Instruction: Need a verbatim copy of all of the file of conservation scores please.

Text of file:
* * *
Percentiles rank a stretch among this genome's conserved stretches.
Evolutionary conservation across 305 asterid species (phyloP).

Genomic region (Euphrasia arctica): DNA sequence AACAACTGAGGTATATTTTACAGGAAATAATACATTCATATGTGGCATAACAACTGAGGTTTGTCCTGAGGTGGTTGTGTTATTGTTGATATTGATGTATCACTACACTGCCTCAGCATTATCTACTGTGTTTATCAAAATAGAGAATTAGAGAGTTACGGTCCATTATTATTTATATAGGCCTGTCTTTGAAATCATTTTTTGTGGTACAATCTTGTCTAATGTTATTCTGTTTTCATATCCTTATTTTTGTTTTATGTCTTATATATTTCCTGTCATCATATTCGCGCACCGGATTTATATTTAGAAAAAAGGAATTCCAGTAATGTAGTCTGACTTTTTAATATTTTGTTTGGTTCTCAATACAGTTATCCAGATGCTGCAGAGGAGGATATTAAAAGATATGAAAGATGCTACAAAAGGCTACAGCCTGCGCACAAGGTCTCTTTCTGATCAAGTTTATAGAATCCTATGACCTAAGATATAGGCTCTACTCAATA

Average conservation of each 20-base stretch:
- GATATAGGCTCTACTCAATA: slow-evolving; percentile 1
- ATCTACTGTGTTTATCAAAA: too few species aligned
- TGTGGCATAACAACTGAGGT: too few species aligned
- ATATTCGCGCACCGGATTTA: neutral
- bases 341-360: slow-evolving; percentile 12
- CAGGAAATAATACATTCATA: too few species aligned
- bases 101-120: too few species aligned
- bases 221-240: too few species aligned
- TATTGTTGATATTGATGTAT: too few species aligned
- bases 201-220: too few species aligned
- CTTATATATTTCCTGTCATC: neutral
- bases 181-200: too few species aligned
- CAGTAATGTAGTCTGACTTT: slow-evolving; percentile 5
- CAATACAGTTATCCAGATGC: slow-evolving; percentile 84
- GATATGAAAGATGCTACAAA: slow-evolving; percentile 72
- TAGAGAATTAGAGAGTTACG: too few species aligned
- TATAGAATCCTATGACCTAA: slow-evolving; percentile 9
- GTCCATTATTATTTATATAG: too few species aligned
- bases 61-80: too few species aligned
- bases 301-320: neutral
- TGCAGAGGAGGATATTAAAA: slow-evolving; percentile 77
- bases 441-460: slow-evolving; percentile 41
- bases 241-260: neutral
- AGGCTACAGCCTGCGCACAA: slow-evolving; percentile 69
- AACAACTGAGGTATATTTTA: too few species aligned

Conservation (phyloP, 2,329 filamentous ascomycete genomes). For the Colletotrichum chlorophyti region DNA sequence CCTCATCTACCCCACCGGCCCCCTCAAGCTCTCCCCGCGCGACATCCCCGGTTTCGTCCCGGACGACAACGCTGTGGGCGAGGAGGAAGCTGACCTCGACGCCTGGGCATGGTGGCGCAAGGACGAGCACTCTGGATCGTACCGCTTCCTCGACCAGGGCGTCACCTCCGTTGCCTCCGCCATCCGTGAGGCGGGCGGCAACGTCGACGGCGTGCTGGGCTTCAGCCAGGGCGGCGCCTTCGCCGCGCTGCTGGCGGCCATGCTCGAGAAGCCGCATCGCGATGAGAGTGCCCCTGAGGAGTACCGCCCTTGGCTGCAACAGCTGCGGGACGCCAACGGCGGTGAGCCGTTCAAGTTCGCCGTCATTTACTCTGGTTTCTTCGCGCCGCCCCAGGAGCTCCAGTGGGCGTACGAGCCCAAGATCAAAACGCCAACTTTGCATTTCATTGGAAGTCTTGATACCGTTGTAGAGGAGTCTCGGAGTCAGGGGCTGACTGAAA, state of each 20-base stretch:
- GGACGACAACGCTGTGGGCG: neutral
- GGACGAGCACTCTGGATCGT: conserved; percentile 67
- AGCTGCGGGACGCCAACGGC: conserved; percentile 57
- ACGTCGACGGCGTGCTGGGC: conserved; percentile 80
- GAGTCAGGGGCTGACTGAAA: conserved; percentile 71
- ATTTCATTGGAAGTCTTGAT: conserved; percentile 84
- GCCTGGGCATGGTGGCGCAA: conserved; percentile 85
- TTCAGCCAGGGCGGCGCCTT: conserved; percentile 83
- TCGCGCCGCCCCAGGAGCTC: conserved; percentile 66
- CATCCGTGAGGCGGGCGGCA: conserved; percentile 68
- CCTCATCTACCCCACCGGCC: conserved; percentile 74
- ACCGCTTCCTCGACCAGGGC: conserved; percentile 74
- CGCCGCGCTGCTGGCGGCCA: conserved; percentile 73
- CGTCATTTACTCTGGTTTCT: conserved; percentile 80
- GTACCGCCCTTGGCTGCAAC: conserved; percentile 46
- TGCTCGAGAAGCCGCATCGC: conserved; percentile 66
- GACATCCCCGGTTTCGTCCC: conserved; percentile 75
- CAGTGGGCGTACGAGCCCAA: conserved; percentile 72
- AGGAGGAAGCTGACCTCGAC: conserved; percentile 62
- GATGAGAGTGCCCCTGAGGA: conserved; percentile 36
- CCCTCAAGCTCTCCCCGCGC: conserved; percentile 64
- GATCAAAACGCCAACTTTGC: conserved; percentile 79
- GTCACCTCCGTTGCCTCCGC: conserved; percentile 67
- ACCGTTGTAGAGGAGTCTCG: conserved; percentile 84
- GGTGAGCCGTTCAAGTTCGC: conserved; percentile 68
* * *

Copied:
Percentiles rank a stretch among this genome's conserved stretches.
Evolutionary conservation across 305 asterid species (phyloP).

Genomic region (Euphrasia arctica): DNA sequence AACAACTGAGGTATATTTTACAGGAAATAATACATTCATATGTGGCATAACAACTGAGGTTTGTCCTGAGGTGGTTGTGTTATTGTTGATATTGATGTATCACTACACTGCCTCAGCATTATCTACTGTGTTTATCAAAATAGAGAATTAGAGAGTTACGGTCCATTATTATTTATATAGGCCTGTCTTTGAAATCATTTTTTGTGGTACAATCTTGTCTAATGTTATTCTGTTTTCATATCCTTATTTTTGTTTTATGTCTTATATATTTCCTGTCATCATATTCGCGCACCGGATTTATATTTAGAAAAAAGGAATTCCAGTAATGTAGTCTGACTTTTTAATATTTTGTTTGGTTCTCAATACAGTTATCCAGATGCTGCAGAGGAGGATATTAAAAGATATGAAAGATGCTACAAAAGGCTACAGCCTGCGCACAAGGTCTCTTTCTGATCAAGTTTATAGAATCCTATGACCTAAGATATAGGCTCTACTCAATA

Average conservation of each 20-base stretch:
- GATATAGGCTCTACTCAATA: slow-evolving; percentile 1
- ATCTACTGTGTTTATCAAAA: too few species aligned
- TGTGGCATAACAACTGAGGT: too few species aligned
- ATATTCGCGCACCGGATTTA: neutral
- bases 341-360: slow-evolving; percentile 12
- CAGGAAATAATACATTCATA: too few species aligned
- bases 101-120: too few species aligned
- bases 221-240: too few species aligned
- TATTGTTGATATTGATGTAT: too few species aligned
- bases 201-220: too few species aligned
- CTTATATATTTCCTGTCATC: neutral
- bases 181-200: too few species aligned
- CAGTAATGTAGTCTGACTTT: slow-evolving; percentile 5
- CAATACAGTTATCCAGATGC: slow-evolving; percentile 84
- GATATGAAAGATGCTACAAA: slow-evolving; percentile 72
- TAGAGAATTAGAGAGTTACG: too few species aligned
- TATAGAATCCTATGACCTAA: slow-evolving; percentile 9
- GTCCATTATTATTTATATAG: too few species aligned
- bases 61-80: too few species aligned
- bases 301-320: neutral
- TGCAGAGGAGGATATTAAAA: slow-evolving; percentile 77
- bases 441-460: slow-evolving; percentile 41
- bases 241-260: neutral
- AGGCTACAGCCTGCGCACAA: slow-evolving; percentile 69
- AACAACTGAGGTATATTTTA: too few species aligned

Conservation (phyloP, 2,329 filamentous ascomycete genomes). For the Colletotrichum chlorophyti region DNA sequence CCTCATCTACCCCACCGGCCCCCTCAAGCTCTCCCCGCGCGACATCCCCGGTTTCGTCCCGGACGACAACGCTGTGGGCGAGGAGGAAGCTGACCTCGACGCCTGGGCATGGTGGCGCAAGGACGAGCACTCTGGATCGTACCGCTTCCTCGACCAGGGCGTCACCTCCGTTGCCTCCGCCATCCGTGAGGCGGGCGGCAACGTCGACGGCGTGCTGGGCTTCAGCCAGGGCGGCGCCTTCGCCGCGCTGCTGGCGGCCATGCTCGAGAAGCCGCATCGCGATGAGAGTGCCCCTGAGGAGTACCGCCCTTGGCTGCAACAGCTGCGGGACGCCAACGGCGGTGAGCCGTTCAAGTTCGCCGTCATTTACTCTGGTTTCTTCGCGCCGCCCCAGGAGCTCCAGTGGGCGTACGAGCCCAAGATCAAAACGCCAACTTTGCATTTCATTGGAAGTCTTGATACCGTTGTAGAGGAGTCTCGGAGTCAGGGGCTGACTGAAA, state of each 20-base stretch:
- GGACGACAACGCTGTGGGCG: neutral
- GGACGAGCACTCTGGATCGT: conserved; percentile 67
- AGCTGCGGGACGCCAACGGC: conserved; percentile 57
- ACGTCGACGGCGTGCTGGGC: conserved; percentile 80
- GAGTCAGGGGCTGACTGAAA: conserved; percentile 71
- ATTTCATTGGAAGTCTTGAT: conserved; percentile 84
- GCCTGGGCATGGTGGCGCAA: conserved; percentile 85
- TTCAGCCAGGGCGGCGCCTT: conserved; percentile 83
- TCGCGCCGCCCCAGGAGCTC: conserved; percentile 66
- CATCCGTGAGGCGGGCGGCA: conserved; percentile 68
- CCTCATCTACCCCACCGGCC: conserved; percentile 74
- ACCGCTTCCTCGACCAGGGC: conserved; percentile 74
- CGCCGCGCTGCTGGCGGCCA: conserved; percentile 73
- CGTCATTTACTCTGGTTTCT: conserved; percentile 80
- GTACCGCCCTTGGCTGCAAC: conserved; percentile 46
- TGCTCGAGAAGCCGCATCGC: conserved; percentile 66
- GACATCCCCGGTTTCGTCCC: conserved; percentile 75
- CAGTGGGCGTACGAGCCCAA: conserved; percentile 72
- AGGAGGAAGCTGACCTCGAC: conserved; percentile 62
- GATGAGAGTGCCCCTGAGGA: conserved; percentile 36
- CCCTCAAGCTCTCCCCGCGC: conserved; percentile 64
- GATCAAAACGCCAACTTTGC: conserved; percentile 79
- GTCACCTCCGTTGCCTCCGC: conserved; percentile 67
- ACCGTTGTAGAGGAGTCTCG: conserved; percentile 84
- GGTGAGCCGTTCAAGTTCGC: conserved; percentile 68